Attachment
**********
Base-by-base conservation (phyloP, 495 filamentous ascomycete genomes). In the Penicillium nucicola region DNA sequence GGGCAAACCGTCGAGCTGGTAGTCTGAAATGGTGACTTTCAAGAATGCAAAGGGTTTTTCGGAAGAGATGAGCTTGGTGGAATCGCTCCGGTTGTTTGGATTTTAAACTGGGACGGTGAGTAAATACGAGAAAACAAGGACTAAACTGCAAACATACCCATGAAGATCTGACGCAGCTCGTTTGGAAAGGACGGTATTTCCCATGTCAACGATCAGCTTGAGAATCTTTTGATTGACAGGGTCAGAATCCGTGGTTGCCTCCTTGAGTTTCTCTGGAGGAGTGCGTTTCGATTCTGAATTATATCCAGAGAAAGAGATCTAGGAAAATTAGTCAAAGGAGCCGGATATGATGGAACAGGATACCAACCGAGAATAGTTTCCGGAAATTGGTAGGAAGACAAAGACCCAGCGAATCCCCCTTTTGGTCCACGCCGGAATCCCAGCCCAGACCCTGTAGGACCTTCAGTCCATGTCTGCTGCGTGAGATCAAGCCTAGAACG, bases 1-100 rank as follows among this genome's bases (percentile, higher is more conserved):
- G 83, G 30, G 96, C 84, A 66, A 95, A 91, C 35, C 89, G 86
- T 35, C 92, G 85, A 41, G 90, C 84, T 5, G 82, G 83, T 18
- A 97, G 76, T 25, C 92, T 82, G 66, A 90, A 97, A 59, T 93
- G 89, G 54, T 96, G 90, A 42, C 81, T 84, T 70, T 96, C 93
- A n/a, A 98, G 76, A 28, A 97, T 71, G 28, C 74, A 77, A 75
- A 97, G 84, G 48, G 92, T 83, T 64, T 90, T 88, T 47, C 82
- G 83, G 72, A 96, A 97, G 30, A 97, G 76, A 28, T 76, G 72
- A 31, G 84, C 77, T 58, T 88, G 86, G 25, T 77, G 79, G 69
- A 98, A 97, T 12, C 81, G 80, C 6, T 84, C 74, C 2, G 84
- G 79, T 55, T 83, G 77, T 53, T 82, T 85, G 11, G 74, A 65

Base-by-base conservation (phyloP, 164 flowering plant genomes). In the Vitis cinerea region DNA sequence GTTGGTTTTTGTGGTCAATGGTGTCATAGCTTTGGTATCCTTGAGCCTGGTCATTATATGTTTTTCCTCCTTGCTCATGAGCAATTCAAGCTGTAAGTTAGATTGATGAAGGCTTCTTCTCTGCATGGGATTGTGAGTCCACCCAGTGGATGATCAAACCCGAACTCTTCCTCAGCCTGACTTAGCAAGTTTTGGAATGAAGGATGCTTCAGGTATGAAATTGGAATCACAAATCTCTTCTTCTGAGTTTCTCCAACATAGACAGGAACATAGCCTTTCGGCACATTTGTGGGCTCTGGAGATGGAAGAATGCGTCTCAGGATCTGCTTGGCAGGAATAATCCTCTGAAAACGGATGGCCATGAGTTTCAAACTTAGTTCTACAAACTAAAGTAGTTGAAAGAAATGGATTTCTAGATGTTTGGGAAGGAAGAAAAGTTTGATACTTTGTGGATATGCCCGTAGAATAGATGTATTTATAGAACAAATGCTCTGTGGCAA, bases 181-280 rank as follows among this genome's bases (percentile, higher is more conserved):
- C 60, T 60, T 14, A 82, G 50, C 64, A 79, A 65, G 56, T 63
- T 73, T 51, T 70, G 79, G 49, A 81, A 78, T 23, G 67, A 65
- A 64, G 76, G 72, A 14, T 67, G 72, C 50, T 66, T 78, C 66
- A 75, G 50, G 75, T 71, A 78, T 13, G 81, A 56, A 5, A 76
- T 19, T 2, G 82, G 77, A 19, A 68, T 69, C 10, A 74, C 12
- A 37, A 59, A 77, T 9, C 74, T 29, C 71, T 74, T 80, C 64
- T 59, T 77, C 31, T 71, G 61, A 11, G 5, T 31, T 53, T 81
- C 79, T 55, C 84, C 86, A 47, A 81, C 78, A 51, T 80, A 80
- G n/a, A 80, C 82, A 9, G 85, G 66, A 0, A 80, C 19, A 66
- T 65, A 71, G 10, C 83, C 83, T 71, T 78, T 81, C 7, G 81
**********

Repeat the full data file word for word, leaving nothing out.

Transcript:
Base-by-base conservation (phyloP, 495 filamentous ascomycete genomes). In the Penicillium nucicola region DNA sequence GGGCAAACCGTCGAGCTGGTAGTCTGAAATGGTGACTTTCAAGAATGCAAAGGGTTTTTCGGAAGAGATGAGCTTGGTGGAATCGCTCCGGTTGTTTGGATTTTAAACTGGGACGGTGAGTAAATACGAGAAAACAAGGACTAAACTGCAAACATACCCATGAAGATCTGACGCAGCTCGTTTGGAAAGGACGGTATTTCCCATGTCAACGATCAGCTTGAGAATCTTTTGATTGACAGGGTCAGAATCCGTGGTTGCCTCCTTGAGTTTCTCTGGAGGAGTGCGTTTCGATTCTGAATTATATCCAGAGAAAGAGATCTAGGAAAATTAGTCAAAGGAGCCGGATATGATGGAACAGGATACCAACCGAGAATAGTTTCCGGAAATTGGTAGGAAGACAAAGACCCAGCGAATCCCCCTTTTGGTCCACGCCGGAATCCCAGCCCAGACCCTGTAGGACCTTCAGTCCATGTCTGCTGCGTGAGATCAAGCCTAGAACG, bases 1-100 rank as follows among this genome's bases (percentile, higher is more conserved):
- G 83, G 30, G 96, C 84, A 66, A 95, A 91, C 35, C 89, G 86
- T 35, C 92, G 85, A 41, G 90, C 84, T 5, G 82, G 83, T 18
- A 97, G 76, T 25, C 92, T 82, G 66, A 90, A 97, A 59, T 93
- G 89, G 54, T 96, G 90, A 42, C 81, T 84, T 70, T 96, C 93
- A n/a, A 98, G 76, A 28, A 97, T 71, G 28, C 74, A 77, A 75
- A 97, G 84, G 48, G 92, T 83, T 64, T 90, T 88, T 47, C 82
- G 83, G 72, A 96, A 97, G 30, A 97, G 76, A 28, T 76, G 72
- A 31, G 84, C 77, T 58, T 88, G 86, G 25, T 77, G 79, G 69
- A 98, A 97, T 12, C 81, G 80, C 6, T 84, C 74, C 2, G 84
- G 79, T 55, T 83, G 77, T 53, T 82, T 85, G 11, G 74, A 65

Base-by-base conservation (phyloP, 164 flowering plant genomes). In the Vitis cinerea region DNA sequence GTTGGTTTTTGTGGTCAATGGTGTCATAGCTTTGGTATCCTTGAGCCTGGTCATTATATGTTTTTCCTCCTTGCTCATGAGCAATTCAAGCTGTAAGTTAGATTGATGAAGGCTTCTTCTCTGCATGGGATTGTGAGTCCACCCAGTGGATGATCAAACCCGAACTCTTCCTCAGCCTGACTTAGCAAGTTTTGGAATGAAGGATGCTTCAGGTATGAAATTGGAATCACAAATCTCTTCTTCTGAGTTTCTCCAACATAGACAGGAACATAGCCTTTCGGCACATTTGTGGGCTCTGGAGATGGAAGAATGCGTCTCAGGATCTGCTTGGCAGGAATAATCCTCTGAAAACGGATGGCCATGAGTTTCAAACTTAGTTCTACAAACTAAAGTAGTTGAAAGAAATGGATTTCTAGATGTTTGGGAAGGAAGAAAAGTTTGATACTTTGTGGATATGCCCGTAGAATAGATGTATTTATAGAACAAATGCTCTGTGGCAA, bases 181-280 rank as follows among this genome's bases (percentile, higher is more conserved):
- C 60, T 60, T 14, A 82, G 50, C 64, A 79, A 65, G 56, T 63
- T 73, T 51, T 70, G 79, G 49, A 81, A 78, T 23, G 67, A 65
- A 64, G 76, G 72, A 14, T 67, G 72, C 50, T 66, T 78, C 66
- A 75, G 50, G 75, T 71, A 78, T 13, G 81, A 56, A 5, A 76
- T 19, T 2, G 82, G 77, A 19, A 68, T 69, C 10, A 74, C 12
- A 37, A 59, A 77, T 9, C 74, T 29, C 71, T 74, T 80, C 64
- T 59, T 77, C 31, T 71, G 61, A 11, G 5, T 31, T 53, T 81
- C 79, T 55, C 84, C 86, A 47, A 81, C 78, A 51, T 80, A 80
- G n/a, A 80, C 82, A 9, G 85, G 66, A 0, A 80, C 19, A 66
- T 65, A 71, G 10, C 83, C 83, T 71, T 78, T 81, C 7, G 81